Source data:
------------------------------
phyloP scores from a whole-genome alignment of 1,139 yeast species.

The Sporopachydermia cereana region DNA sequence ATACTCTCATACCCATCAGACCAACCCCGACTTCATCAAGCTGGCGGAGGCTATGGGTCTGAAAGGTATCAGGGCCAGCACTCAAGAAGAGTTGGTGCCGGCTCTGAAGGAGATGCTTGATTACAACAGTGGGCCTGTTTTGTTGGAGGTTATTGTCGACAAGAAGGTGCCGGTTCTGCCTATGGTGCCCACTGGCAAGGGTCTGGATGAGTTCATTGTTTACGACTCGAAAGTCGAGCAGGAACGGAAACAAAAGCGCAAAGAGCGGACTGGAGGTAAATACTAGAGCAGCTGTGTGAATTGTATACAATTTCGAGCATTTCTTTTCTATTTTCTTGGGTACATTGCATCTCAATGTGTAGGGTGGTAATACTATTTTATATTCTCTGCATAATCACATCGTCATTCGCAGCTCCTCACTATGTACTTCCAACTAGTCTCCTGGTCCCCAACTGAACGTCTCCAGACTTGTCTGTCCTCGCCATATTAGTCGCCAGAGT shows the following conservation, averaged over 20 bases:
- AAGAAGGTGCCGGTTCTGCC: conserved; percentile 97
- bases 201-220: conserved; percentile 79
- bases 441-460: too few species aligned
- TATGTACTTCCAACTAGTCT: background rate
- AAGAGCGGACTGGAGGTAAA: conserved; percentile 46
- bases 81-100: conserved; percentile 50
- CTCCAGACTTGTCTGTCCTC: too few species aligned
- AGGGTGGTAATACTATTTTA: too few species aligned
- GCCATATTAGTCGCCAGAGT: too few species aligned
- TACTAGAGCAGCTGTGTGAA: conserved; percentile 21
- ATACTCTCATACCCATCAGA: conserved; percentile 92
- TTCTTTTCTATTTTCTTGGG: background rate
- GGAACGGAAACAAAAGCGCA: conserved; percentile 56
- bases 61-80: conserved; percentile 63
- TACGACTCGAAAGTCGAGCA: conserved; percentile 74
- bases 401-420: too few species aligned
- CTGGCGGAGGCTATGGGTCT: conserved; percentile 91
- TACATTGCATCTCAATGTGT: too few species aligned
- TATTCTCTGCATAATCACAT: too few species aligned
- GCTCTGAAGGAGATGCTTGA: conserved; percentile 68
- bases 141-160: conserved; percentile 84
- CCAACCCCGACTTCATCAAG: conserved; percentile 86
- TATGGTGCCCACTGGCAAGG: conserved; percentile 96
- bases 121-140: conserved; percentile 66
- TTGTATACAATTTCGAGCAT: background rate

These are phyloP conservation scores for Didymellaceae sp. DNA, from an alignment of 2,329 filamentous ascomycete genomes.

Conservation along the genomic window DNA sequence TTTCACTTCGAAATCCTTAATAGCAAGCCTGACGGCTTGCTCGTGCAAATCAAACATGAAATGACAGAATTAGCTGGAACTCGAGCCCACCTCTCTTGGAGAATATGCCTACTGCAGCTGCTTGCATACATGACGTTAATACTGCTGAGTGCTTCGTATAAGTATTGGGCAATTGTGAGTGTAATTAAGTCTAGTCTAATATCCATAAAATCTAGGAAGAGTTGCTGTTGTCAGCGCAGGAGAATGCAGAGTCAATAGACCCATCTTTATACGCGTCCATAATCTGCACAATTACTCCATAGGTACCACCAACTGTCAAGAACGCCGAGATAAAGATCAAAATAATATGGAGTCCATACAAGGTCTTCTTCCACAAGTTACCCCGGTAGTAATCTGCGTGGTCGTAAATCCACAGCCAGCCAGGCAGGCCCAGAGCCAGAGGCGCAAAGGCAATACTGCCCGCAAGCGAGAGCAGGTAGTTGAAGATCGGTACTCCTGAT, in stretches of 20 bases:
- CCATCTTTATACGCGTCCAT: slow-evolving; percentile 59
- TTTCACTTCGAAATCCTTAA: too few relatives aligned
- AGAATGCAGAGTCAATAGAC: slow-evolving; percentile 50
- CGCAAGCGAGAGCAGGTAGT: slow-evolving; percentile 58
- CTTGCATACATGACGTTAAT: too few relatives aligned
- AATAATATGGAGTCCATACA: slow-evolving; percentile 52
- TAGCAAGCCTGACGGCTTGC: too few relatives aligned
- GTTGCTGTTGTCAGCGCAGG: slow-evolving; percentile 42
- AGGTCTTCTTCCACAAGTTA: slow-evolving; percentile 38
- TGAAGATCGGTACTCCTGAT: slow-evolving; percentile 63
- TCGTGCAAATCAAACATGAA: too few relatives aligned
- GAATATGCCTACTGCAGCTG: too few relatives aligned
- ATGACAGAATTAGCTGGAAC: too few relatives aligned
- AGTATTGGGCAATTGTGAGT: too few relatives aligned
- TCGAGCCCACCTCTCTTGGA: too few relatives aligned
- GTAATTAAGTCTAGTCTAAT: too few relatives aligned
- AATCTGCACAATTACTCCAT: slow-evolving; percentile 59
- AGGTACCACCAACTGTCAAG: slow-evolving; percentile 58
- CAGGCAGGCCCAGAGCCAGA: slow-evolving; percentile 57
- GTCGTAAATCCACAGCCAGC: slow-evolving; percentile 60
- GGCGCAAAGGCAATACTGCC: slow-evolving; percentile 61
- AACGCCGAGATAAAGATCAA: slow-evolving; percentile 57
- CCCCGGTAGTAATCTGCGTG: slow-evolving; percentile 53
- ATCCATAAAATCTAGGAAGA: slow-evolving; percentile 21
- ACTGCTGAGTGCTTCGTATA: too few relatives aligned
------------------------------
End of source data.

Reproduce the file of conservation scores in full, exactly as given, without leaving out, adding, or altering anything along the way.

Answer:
phyloP scores from a whole-genome alignment of 1,139 yeast species.

The Sporopachydermia cereana region DNA sequence ATACTCTCATACCCATCAGACCAACCCCGACTTCATCAAGCTGGCGGAGGCTATGGGTCTGAAAGGTATCAGGGCCAGCACTCAAGAAGAGTTGGTGCCGGCTCTGAAGGAGATGCTTGATTACAACAGTGGGCCTGTTTTGTTGGAGGTTATTGTCGACAAGAAGGTGCCGGTTCTGCCTATGGTGCCCACTGGCAAGGGTCTGGATGAGTTCATTGTTTACGACTCGAAAGTCGAGCAGGAACGGAAACAAAAGCGCAAAGAGCGGACTGGAGGTAAATACTAGAGCAGCTGTGTGAATTGTATACAATTTCGAGCATTTCTTTTCTATTTTCTTGGGTACATTGCATCTCAATGTGTAGGGTGGTAATACTATTTTATATTCTCTGCATAATCACATCGTCATTCGCAGCTCCTCACTATGTACTTCCAACTAGTCTCCTGGTCCCCAACTGAACGTCTCCAGACTTGTCTGTCCTCGCCATATTAGTCGCCAGAGT shows the following conservation, averaged over 20 bases:
- AAGAAGGTGCCGGTTCTGCC: conserved; percentile 97
- bases 201-220: conserved; percentile 79
- bases 441-460: too few species aligned
- TATGTACTTCCAACTAGTCT: background rate
- AAGAGCGGACTGGAGGTAAA: conserved; percentile 46
- bases 81-100: conserved; percentile 50
- CTCCAGACTTGTCTGTCCTC: too few species aligned
- AGGGTGGTAATACTATTTTA: too few species aligned
- GCCATATTAGTCGCCAGAGT: too few species aligned
- TACTAGAGCAGCTGTGTGAA: conserved; percentile 21
- ATACTCTCATACCCATCAGA: conserved; percentile 92
- TTCTTTTCTATTTTCTTGGG: background rate
- GGAACGGAAACAAAAGCGCA: conserved; percentile 56
- bases 61-80: conserved; percentile 63
- TACGACTCGAAAGTCGAGCA: conserved; percentile 74
- bases 401-420: too few species aligned
- CTGGCGGAGGCTATGGGTCT: conserved; percentile 91
- TACATTGCATCTCAATGTGT: too few species aligned
- TATTCTCTGCATAATCACAT: too few species aligned
- GCTCTGAAGGAGATGCTTGA: conserved; percentile 68
- bases 141-160: conserved; percentile 84
- CCAACCCCGACTTCATCAAG: conserved; percentile 86
- TATGGTGCCCACTGGCAAGG: conserved; percentile 96
- bases 121-140: conserved; percentile 66
- TTGTATACAATTTCGAGCAT: background rate

These are phyloP conservation scores for Didymellaceae sp. DNA, from an alignment of 2,329 filamentous ascomycete genomes.

Conservation along the genomic window DNA sequence TTTCACTTCGAAATCCTTAATAGCAAGCCTGACGGCTTGCTCGTGCAAATCAAACATGAAATGACAGAATTAGCTGGAACTCGAGCCCACCTCTCTTGGAGAATATGCCTACTGCAGCTGCTTGCATACATGACGTTAATACTGCTGAGTGCTTCGTATAAGTATTGGGCAATTGTGAGTGTAATTAAGTCTAGTCTAATATCCATAAAATCTAGGAAGAGTTGCTGTTGTCAGCGCAGGAGAATGCAGAGTCAATAGACCCATCTTTATACGCGTCCATAATCTGCACAATTACTCCATAGGTACCACCAACTGTCAAGAACGCCGAGATAAAGATCAAAATAATATGGAGTCCATACAAGGTCTTCTTCCACAAGTTACCCCGGTAGTAATCTGCGTGGTCGTAAATCCACAGCCAGCCAGGCAGGCCCAGAGCCAGAGGCGCAAAGGCAATACTGCCCGCAAGCGAGAGCAGGTAGTTGAAGATCGGTACTCCTGAT, in stretches of 20 bases:
- CCATCTTTATACGCGTCCAT: slow-evolving; percentile 59
- TTTCACTTCGAAATCCTTAA: too few relatives aligned
- AGAATGCAGAGTCAATAGAC: slow-evolving; percentile 50
- CGCAAGCGAGAGCAGGTAGT: slow-evolving; percentile 58
- CTTGCATACATGACGTTAAT: too few relatives aligned
- AATAATATGGAGTCCATACA: slow-evolving; percentile 52
- TAGCAAGCCTGACGGCTTGC: too few relatives aligned
- GTTGCTGTTGTCAGCGCAGG: slow-evolving; percentile 42
- AGGTCTTCTTCCACAAGTTA: slow-evolving; percentile 38
- TGAAGATCGGTACTCCTGAT: slow-evolving; percentile 63
- TCGTGCAAATCAAACATGAA: too few relatives aligned
- GAATATGCCTACTGCAGCTG: too few relatives aligned
- ATGACAGAATTAGCTGGAAC: too few relatives aligned
- AGTATTGGGCAATTGTGAGT: too few relatives aligned
- TCGAGCCCACCTCTCTTGGA: too few relatives aligned
- GTAATTAAGTCTAGTCTAAT: too few relatives aligned
- AATCTGCACAATTACTCCAT: slow-evolving; percentile 59
- AGGTACCACCAACTGTCAAG: slow-evolving; percentile 58
- CAGGCAGGCCCAGAGCCAGA: slow-evolving; percentile 57
- GTCGTAAATCCACAGCCAGC: slow-evolving; percentile 60
- GGCGCAAAGGCAATACTGCC: slow-evolving; percentile 61
- AACGCCGAGATAAAGATCAA: slow-evolving; percentile 57
- CCCCGGTAGTAATCTGCGTG: slow-evolving; percentile 53
- ATCCATAAAATCTAGGAAGA: slow-evolving; percentile 21
- ACTGCTGAGTGCTTCGTATA: too few relatives aligned